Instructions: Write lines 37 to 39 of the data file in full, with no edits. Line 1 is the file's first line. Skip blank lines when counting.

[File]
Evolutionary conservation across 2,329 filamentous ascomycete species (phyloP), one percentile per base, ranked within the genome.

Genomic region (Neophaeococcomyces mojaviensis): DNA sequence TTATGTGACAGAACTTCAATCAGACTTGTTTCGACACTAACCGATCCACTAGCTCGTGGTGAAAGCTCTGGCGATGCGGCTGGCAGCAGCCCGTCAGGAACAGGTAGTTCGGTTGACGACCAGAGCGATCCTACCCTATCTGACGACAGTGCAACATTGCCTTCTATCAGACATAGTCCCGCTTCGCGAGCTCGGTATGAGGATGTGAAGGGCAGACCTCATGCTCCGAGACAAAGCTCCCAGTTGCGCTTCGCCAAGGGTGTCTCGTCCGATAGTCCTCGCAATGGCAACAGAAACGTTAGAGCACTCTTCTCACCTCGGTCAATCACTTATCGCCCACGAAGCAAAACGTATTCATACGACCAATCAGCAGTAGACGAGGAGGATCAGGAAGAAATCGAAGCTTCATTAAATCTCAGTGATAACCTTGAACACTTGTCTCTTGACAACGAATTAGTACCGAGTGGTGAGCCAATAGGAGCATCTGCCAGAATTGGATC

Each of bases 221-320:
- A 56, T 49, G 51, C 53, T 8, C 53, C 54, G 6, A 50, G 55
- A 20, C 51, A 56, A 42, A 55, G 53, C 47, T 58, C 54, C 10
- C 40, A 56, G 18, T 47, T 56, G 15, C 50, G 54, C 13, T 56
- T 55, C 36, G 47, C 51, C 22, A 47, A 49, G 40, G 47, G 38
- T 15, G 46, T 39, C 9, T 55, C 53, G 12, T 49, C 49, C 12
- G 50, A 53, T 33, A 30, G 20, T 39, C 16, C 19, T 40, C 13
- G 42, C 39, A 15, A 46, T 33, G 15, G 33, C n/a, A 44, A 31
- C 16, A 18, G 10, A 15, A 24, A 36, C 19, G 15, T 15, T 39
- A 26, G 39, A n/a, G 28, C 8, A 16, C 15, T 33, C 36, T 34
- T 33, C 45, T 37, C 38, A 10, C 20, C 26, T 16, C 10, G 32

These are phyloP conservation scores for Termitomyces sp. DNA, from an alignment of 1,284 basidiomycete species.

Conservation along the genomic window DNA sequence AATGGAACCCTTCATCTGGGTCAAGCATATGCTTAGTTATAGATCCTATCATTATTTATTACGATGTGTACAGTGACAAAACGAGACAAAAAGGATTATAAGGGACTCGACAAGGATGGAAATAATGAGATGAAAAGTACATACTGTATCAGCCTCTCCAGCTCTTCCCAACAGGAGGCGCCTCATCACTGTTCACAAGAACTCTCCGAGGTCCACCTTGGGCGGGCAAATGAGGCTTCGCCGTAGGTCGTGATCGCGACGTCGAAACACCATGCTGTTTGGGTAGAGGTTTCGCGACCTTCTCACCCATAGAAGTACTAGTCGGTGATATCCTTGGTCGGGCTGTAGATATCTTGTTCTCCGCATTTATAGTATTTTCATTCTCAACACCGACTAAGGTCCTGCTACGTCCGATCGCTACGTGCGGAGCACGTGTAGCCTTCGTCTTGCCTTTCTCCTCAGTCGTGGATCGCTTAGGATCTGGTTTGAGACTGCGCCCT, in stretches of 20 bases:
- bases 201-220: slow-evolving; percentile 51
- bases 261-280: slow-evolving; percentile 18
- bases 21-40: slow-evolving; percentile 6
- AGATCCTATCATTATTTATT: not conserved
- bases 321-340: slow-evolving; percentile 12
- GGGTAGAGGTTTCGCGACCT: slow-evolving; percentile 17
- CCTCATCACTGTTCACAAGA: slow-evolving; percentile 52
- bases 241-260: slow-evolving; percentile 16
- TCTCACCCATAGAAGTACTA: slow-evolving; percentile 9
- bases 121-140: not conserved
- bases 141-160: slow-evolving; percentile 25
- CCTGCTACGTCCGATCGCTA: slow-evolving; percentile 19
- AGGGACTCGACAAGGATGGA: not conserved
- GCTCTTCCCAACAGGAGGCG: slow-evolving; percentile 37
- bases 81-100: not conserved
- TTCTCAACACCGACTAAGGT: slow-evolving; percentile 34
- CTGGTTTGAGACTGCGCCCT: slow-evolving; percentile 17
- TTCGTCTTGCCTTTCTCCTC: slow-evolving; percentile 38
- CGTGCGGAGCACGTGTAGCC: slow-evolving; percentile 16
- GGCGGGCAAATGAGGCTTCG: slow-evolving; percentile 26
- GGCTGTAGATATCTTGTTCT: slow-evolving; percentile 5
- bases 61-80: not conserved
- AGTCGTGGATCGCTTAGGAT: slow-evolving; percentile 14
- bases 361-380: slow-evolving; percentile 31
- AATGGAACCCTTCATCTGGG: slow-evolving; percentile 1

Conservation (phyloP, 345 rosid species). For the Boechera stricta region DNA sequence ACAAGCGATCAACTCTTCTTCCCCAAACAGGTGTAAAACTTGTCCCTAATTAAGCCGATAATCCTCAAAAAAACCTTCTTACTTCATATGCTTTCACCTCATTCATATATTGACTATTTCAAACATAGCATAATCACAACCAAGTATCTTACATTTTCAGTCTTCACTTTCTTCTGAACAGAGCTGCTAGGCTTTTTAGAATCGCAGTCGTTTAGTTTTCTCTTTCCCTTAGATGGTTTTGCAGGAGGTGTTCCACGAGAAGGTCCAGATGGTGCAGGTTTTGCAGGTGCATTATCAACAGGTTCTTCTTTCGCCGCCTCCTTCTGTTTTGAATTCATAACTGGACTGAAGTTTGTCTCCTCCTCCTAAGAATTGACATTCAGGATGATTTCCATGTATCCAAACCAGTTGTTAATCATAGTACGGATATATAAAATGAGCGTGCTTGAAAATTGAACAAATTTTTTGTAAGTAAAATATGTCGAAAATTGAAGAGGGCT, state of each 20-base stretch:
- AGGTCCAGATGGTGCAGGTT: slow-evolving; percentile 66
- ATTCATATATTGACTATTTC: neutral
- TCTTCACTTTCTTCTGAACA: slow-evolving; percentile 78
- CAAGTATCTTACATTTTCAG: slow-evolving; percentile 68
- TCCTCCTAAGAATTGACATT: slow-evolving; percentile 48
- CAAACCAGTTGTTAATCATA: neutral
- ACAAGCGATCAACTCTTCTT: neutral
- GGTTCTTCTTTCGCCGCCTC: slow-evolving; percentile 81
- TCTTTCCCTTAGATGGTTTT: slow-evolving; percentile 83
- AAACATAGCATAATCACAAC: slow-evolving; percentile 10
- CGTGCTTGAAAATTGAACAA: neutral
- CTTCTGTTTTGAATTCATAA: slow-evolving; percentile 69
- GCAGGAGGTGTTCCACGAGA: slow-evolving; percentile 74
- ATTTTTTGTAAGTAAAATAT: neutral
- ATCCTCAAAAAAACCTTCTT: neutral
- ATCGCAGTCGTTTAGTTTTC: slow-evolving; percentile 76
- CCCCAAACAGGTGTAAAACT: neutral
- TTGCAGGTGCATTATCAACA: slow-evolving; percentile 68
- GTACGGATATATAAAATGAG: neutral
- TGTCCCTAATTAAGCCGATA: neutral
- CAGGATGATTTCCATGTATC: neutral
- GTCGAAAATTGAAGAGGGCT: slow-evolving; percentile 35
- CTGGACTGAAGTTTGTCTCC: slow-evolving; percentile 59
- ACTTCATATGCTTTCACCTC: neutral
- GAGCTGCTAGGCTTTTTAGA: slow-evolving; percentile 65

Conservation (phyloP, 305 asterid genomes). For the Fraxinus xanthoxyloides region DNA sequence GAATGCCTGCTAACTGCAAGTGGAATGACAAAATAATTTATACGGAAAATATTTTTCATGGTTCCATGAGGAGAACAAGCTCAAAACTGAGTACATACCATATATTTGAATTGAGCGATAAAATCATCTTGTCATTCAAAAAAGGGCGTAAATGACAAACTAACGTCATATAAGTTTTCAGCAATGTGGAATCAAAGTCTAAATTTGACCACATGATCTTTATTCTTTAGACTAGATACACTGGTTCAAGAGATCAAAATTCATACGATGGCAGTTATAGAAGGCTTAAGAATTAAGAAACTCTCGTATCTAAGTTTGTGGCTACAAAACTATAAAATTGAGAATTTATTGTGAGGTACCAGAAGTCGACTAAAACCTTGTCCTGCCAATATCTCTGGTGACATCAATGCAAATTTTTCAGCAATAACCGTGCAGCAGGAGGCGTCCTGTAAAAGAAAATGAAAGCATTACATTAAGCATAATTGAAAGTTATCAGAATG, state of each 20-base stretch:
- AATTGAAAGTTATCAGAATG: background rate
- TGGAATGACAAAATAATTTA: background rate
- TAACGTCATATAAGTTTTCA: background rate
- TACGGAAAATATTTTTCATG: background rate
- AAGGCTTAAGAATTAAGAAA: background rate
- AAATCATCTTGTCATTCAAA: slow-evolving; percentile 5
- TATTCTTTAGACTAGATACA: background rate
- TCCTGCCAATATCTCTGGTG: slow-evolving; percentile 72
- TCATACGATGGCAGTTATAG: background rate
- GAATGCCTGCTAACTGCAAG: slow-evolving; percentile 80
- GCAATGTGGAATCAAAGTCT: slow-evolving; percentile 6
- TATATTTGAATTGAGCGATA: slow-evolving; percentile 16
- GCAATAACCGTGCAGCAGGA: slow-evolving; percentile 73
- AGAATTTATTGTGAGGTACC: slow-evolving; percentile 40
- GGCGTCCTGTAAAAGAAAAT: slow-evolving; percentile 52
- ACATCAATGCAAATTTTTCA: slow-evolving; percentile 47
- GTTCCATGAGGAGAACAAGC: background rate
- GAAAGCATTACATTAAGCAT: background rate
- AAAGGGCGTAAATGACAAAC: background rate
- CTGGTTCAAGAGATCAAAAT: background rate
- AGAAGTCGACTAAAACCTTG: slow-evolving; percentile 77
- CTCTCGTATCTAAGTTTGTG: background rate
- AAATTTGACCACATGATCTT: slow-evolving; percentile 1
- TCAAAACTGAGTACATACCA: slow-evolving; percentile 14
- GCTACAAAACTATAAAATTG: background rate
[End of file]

- bases 61-80: not conserved
- AGTCGTGGATCGCTTAGGAT: slow-evolving; percentile 14
- bases 361-380: slow-evolving; percentile 31